Implementing the Equicentral System – Part One

Recently I bought a small property, and as any horse lover would understand - I am absolutely THRILLED to have my horses living with me.

 Unfortunately this place is completely infested with weeds. 
Now, I know that weeds can be a subjective term - but this is just ridiculous. 
Yep, that’s my head and I’m not kneeling.
Like most people, I want my horses to be as happy as possible. I also really care about restoring my new parcel of land to the healthiest it can be.
I'd heard a few mentions of the Equicentral System and figured it was at least worth considering.
Even if I didn’t buy  land that was completely suffocated in weeds, I would have been interested in implementing the Equicentral system.
When I first got hold of the Equicentral e-books, I wanted to skip the intro and get stuck straight into this transformation. 
I’m actually so glad I didn’t.
The first book is called Horse Ownership: Responsible, Sustainable & Ethical and it's been such a refreshing read. It was like flicking a ‘reset’ switch that made me think about horse management in a sensible, non-egotistical way.
Embarrassingly, I've realised that in my previous horsey life I was motivated by sense of misplaced validation.
I wanted the shiniest horse, the best gear and the fattest stack of sashes to prove how dedicated I was.
To me, the traditional, ‘British Pony Club’ style of horsemanship was THE things were done. Stables, rugs, fancy gear and anything related to 'correctness'.. you name it, I NEEDED it to be a good horse person.
This book has really opened my mind to letting horses be horses - not blindly following a stuffy tradition. 

The Equicentral Perspective

If like me, you've ever felt like a sub-standard horse owner because your horse is outside (in the blustering cold) and not snugly stabled, fetlocks deep in squishy shavings...
 Then this is worth reading.
What about keeping horses in private paddocks to provide a higher level of care?
Well ring-a-ding-ding... it turns out that doing this is more a punishment than a privilege for horses.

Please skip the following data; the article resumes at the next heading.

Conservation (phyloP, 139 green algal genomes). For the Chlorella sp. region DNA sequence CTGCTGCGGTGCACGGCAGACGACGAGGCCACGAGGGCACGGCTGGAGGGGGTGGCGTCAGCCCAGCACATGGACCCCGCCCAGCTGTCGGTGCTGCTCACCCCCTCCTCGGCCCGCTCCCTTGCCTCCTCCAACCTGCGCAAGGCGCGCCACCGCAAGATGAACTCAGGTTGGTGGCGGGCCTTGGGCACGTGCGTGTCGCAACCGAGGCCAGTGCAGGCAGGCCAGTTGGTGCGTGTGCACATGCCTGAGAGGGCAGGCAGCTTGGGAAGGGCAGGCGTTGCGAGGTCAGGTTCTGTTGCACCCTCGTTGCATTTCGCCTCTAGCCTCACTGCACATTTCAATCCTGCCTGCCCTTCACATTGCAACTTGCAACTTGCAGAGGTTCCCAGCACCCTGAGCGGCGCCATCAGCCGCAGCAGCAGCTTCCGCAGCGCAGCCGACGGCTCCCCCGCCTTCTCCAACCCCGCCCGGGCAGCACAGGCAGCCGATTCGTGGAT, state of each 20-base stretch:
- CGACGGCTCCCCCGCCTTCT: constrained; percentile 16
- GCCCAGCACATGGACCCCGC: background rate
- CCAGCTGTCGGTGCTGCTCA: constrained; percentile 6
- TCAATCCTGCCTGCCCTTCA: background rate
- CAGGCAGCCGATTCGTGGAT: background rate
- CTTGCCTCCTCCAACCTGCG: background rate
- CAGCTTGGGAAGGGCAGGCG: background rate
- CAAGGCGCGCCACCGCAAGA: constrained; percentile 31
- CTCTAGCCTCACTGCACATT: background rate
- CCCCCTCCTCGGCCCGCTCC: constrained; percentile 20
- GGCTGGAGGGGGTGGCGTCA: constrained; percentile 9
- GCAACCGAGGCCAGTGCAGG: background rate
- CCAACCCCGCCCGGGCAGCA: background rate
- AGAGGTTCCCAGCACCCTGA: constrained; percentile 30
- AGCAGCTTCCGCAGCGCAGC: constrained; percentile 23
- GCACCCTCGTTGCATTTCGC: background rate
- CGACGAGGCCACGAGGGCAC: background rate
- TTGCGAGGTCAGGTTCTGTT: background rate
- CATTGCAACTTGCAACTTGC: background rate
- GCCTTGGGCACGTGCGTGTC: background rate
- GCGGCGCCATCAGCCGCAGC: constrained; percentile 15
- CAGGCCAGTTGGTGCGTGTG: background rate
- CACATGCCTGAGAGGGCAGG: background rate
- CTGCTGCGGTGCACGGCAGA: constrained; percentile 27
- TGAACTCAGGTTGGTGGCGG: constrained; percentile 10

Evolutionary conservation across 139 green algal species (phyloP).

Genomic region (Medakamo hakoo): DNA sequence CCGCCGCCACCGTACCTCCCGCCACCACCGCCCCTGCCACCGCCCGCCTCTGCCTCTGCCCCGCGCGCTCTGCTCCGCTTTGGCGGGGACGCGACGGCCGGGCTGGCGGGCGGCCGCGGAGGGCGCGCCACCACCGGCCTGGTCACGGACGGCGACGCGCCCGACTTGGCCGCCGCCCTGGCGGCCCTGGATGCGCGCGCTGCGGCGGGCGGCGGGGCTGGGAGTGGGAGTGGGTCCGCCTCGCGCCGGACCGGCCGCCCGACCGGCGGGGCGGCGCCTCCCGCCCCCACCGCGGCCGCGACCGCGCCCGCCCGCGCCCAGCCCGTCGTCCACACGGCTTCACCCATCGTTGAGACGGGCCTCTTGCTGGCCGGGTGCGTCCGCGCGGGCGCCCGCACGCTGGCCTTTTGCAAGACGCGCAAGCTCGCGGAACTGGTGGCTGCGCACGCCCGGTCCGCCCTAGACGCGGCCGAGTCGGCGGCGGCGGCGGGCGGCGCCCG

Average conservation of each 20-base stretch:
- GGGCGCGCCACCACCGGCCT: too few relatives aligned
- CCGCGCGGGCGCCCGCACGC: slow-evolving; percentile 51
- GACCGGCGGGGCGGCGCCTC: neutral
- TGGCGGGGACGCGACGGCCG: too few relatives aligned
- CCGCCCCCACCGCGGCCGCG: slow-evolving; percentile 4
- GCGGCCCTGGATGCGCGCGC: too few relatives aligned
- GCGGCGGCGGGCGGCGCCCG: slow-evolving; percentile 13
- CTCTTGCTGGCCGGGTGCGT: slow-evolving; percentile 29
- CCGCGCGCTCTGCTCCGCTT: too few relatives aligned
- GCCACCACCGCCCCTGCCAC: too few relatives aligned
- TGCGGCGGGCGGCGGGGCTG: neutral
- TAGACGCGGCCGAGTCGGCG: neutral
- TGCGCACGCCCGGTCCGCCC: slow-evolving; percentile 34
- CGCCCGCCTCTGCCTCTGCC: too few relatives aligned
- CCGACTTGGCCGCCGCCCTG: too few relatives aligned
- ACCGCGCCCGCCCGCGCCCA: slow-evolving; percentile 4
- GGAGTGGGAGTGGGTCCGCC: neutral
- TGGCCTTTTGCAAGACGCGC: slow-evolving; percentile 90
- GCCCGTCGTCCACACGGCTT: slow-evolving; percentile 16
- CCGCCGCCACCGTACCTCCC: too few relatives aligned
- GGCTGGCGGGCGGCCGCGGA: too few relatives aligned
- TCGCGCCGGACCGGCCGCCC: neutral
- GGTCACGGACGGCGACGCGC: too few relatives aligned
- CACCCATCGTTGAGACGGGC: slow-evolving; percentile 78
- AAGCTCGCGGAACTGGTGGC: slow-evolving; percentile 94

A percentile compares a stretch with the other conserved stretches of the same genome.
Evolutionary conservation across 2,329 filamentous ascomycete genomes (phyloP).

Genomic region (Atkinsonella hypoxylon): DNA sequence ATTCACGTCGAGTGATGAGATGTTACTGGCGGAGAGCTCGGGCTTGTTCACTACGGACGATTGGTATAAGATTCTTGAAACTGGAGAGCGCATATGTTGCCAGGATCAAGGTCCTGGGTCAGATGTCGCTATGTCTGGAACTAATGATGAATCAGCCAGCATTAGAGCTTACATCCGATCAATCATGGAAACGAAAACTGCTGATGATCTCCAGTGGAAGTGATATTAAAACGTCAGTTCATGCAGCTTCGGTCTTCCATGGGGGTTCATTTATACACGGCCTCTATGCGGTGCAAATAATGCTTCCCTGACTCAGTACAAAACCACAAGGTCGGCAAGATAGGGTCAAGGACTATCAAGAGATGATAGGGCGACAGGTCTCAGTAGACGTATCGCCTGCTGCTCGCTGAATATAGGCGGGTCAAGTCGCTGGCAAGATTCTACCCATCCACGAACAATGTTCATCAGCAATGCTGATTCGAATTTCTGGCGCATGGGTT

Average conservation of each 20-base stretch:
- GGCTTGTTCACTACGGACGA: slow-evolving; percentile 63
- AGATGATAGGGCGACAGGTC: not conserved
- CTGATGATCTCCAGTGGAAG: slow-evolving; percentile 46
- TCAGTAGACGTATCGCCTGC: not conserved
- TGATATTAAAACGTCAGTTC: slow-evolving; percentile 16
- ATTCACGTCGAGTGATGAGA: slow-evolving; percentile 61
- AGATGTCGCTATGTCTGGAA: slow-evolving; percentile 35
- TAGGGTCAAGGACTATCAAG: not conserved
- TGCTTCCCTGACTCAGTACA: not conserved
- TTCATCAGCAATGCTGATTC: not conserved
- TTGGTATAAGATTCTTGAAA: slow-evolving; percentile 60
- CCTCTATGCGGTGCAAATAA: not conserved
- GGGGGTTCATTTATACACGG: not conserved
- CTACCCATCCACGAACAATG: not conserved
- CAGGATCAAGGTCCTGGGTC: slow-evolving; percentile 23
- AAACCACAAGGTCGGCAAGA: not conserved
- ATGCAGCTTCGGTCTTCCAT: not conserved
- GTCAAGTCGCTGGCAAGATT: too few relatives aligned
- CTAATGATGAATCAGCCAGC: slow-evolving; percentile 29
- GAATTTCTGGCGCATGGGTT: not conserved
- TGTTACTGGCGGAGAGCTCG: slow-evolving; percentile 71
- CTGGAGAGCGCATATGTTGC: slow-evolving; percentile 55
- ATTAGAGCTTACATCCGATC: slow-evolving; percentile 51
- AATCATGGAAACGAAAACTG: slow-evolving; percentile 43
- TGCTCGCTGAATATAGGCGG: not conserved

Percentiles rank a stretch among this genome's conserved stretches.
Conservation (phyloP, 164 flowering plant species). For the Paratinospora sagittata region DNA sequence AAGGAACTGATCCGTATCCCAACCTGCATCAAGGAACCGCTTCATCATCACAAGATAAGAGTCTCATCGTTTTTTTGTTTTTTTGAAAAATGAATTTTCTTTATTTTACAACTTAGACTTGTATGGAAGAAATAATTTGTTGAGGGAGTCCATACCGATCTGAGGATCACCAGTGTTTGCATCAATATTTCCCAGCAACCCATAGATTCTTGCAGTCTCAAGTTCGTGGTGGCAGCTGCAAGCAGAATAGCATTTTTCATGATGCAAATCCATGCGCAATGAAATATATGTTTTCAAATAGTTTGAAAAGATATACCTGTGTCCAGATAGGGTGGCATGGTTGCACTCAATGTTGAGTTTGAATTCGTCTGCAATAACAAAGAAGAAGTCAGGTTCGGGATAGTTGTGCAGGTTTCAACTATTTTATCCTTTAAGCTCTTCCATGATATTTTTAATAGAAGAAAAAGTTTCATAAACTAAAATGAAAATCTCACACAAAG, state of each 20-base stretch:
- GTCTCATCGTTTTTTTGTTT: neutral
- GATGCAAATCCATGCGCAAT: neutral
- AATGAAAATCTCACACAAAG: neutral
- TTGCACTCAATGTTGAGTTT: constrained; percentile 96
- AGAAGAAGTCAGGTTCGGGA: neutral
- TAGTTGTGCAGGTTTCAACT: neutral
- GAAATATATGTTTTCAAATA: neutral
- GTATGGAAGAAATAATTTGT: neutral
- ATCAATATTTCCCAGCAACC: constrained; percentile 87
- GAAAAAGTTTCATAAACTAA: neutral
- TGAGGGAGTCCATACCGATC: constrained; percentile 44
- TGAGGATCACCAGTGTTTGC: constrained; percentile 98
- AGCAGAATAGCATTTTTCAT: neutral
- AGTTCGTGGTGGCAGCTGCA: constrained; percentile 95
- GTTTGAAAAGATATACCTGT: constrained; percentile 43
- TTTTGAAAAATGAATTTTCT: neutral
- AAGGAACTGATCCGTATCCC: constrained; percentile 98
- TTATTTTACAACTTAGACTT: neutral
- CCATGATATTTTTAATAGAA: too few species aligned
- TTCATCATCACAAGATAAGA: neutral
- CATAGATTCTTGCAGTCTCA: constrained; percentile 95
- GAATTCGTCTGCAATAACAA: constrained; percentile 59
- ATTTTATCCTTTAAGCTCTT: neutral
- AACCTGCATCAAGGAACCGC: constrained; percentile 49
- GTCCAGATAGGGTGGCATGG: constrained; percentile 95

This book is crammed full of concepts that will really get your mind bending.

To me it's been FASCINATING learning.
Once I understood the reasons behind the 'traditional' way of doing things it all started to make sense. It's also left the door wide open for me to implement a system which is much better for horses, humans and the land
On that note... The advice is seriously practical from a human perspective especially when it comes to budget and time constraints. 
I've got a HUGE task ahead of me with this property - and very limited cash to do it with. The practical, sensible advice actually makes me feel like it can happen.
The only thing I need to find now is some patience...
If you're interested in managing your horses in a more practical, horse centric way, then stay tuned as I start applying the Equicentral theories to my new property. 
For more information about this concept (and to read the first chapter for free!) check out the website here. 
To see how other people are applying the concept then also visit the Facebook Group.  Unlike pretty much every other horsey group on Facebook this one is friendly & constructive (and maaan I hope it stays that way!). 
This is my little mate, Berry... Unrugged and living fetlocks-deep in weeds.
Jemima lives in regional Victoria and will be attempting this project on a seriously limited budget. She highly doubts the photos of her property in progress will ever be shown on the glossy pages of a British Pony Club Society Handbook.

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